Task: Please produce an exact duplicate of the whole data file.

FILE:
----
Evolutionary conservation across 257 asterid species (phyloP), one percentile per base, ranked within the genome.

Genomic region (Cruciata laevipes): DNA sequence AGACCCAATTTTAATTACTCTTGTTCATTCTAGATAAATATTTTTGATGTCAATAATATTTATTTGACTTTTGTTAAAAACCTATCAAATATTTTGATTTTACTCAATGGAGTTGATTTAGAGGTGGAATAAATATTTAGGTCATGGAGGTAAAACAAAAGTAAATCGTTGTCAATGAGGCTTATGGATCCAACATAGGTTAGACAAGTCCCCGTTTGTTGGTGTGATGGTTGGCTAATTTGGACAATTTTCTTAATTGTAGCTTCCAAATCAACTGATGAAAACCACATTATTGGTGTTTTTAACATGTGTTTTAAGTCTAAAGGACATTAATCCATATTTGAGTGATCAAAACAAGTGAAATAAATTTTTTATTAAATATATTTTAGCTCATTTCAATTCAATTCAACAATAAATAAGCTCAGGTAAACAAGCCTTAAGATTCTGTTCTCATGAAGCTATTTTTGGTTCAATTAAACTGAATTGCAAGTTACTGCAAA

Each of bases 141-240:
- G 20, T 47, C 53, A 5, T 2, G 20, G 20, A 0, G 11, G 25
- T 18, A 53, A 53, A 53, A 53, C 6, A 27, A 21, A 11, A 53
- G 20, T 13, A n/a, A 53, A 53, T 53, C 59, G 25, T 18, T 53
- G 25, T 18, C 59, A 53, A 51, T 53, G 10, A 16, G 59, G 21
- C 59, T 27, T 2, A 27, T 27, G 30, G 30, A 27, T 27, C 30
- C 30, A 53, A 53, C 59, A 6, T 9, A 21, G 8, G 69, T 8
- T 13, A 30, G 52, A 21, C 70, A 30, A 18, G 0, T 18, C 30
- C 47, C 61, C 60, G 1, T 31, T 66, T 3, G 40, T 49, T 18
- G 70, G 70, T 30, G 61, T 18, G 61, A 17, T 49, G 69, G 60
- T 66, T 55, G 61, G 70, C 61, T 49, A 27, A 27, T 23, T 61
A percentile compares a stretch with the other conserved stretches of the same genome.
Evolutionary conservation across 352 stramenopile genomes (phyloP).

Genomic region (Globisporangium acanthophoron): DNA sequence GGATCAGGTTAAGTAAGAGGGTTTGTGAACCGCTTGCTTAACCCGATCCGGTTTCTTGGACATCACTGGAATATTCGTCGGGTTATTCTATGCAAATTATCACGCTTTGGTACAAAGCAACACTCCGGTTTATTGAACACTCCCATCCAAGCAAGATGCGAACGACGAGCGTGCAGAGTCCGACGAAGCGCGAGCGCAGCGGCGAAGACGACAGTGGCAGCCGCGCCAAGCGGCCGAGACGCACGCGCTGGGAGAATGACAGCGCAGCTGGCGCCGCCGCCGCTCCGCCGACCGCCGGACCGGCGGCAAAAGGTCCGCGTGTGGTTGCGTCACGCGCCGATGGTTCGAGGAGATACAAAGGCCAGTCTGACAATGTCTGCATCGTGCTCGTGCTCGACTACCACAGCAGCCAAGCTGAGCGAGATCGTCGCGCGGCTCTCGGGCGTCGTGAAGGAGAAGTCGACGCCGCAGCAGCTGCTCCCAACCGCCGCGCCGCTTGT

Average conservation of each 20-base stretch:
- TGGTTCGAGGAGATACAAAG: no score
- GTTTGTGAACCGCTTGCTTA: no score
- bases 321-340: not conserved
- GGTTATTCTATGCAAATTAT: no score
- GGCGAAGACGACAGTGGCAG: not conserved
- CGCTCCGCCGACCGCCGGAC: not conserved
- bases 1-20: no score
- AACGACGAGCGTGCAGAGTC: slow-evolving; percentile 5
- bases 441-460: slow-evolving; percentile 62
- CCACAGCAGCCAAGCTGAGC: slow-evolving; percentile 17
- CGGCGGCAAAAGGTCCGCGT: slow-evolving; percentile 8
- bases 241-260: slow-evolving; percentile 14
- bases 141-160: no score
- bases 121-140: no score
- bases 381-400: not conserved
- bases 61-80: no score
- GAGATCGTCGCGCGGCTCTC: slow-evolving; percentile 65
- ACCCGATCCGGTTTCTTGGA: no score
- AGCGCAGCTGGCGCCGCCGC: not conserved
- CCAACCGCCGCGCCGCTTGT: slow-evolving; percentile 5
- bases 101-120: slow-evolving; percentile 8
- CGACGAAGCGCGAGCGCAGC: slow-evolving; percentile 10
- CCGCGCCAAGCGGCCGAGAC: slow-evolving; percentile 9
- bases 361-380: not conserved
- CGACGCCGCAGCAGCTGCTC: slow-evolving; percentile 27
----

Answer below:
Evolutionary conservation across 257 asterid species (phyloP), one percentile per base, ranked within the genome.

Genomic region (Cruciata laevipes): DNA sequence AGACCCAATTTTAATTACTCTTGTTCATTCTAGATAAATATTTTTGATGTCAATAATATTTATTTGACTTTTGTTAAAAACCTATCAAATATTTTGATTTTACTCAATGGAGTTGATTTAGAGGTGGAATAAATATTTAGGTCATGGAGGTAAAACAAAAGTAAATCGTTGTCAATGAGGCTTATGGATCCAACATAGGTTAGACAAGTCCCCGTTTGTTGGTGTGATGGTTGGCTAATTTGGACAATTTTCTTAATTGTAGCTTCCAAATCAACTGATGAAAACCACATTATTGGTGTTTTTAACATGTGTTTTAAGTCTAAAGGACATTAATCCATATTTGAGTGATCAAAACAAGTGAAATAAATTTTTTATTAAATATATTTTAGCTCATTTCAATTCAATTCAACAATAAATAAGCTCAGGTAAACAAGCCTTAAGATTCTGTTCTCATGAAGCTATTTTTGGTTCAATTAAACTGAATTGCAAGTTACTGCAAA

Each of bases 141-240:
- G 20, T 47, C 53, A 5, T 2, G 20, G 20, A 0, G 11, G 25
- T 18, A 53, A 53, A 53, A 53, C 6, A 27, A 21, A 11, A 53
- G 20, T 13, A n/a, A 53, A 53, T 53, C 59, G 25, T 18, T 53
- G 25, T 18, C 59, A 53, A 51, T 53, G 10, A 16, G 59, G 21
- C 59, T 27, T 2, A 27, T 27, G 30, G 30, A 27, T 27, C 30
- C 30, A 53, A 53, C 59, A 6, T 9, A 21, G 8, G 69, T 8
- T 13, A 30, G 52, A 21, C 70, A 30, A 18, G 0, T 18, C 30
- C 47, C 61, C 60, G 1, T 31, T 66, T 3, G 40, T 49, T 18
- G 70, G 70, T 30, G 61, T 18, G 61, A 17, T 49, G 69, G 60
- T 66, T 55, G 61, G 70, C 61, T 49, A 27, A 27, T 23, T 61
A percentile compares a stretch with the other conserved stretches of the same genome.
Evolutionary conservation across 352 stramenopile genomes (phyloP).

Genomic region (Globisporangium acanthophoron): DNA sequence GGATCAGGTTAAGTAAGAGGGTTTGTGAACCGCTTGCTTAACCCGATCCGGTTTCTTGGACATCACTGGAATATTCGTCGGGTTATTCTATGCAAATTATCACGCTTTGGTACAAAGCAACACTCCGGTTTATTGAACACTCCCATCCAAGCAAGATGCGAACGACGAGCGTGCAGAGTCCGACGAAGCGCGAGCGCAGCGGCGAAGACGACAGTGGCAGCCGCGCCAAGCGGCCGAGACGCACGCGCTGGGAGAATGACAGCGCAGCTGGCGCCGCCGCCGCTCCGCCGACCGCCGGACCGGCGGCAAAAGGTCCGCGTGTGGTTGCGTCACGCGCCGATGGTTCGAGGAGATACAAAGGCCAGTCTGACAATGTCTGCATCGTGCTCGTGCTCGACTACCACAGCAGCCAAGCTGAGCGAGATCGTCGCGCGGCTCTCGGGCGTCGTGAAGGAGAAGTCGACGCCGCAGCAGCTGCTCCCAACCGCCGCGCCGCTTGT

Average conservation of each 20-base stretch:
- TGGTTCGAGGAGATACAAAG: no score
- GTTTGTGAACCGCTTGCTTA: no score
- bases 321-340: not conserved
- GGTTATTCTATGCAAATTAT: no score
- GGCGAAGACGACAGTGGCAG: not conserved
- CGCTCCGCCGACCGCCGGAC: not conserved
- bases 1-20: no score
- AACGACGAGCGTGCAGAGTC: slow-evolving; percentile 5
- bases 441-460: slow-evolving; percentile 62
- CCACAGCAGCCAAGCTGAGC: slow-evolving; percentile 17
- CGGCGGCAAAAGGTCCGCGT: slow-evolving; percentile 8
- bases 241-260: slow-evolving; percentile 14
- bases 141-160: no score
- bases 121-140: no score
- bases 381-400: not conserved
- bases 61-80: no score
- GAGATCGTCGCGCGGCTCTC: slow-evolving; percentile 65
- ACCCGATCCGGTTTCTTGGA: no score
- AGCGCAGCTGGCGCCGCCGC: not conserved
- CCAACCGCCGCGCCGCTTGT: slow-evolving; percentile 5
- bases 101-120: slow-evolving; percentile 8
- CGACGAAGCGCGAGCGCAGC: slow-evolving; percentile 10
- CCGCGCCAAGCGGCCGAGAC: slow-evolving; percentile 9
- bases 361-380: not conserved
- CGACGCCGCAGCAGCTGCTC: slow-evolving; percentile 27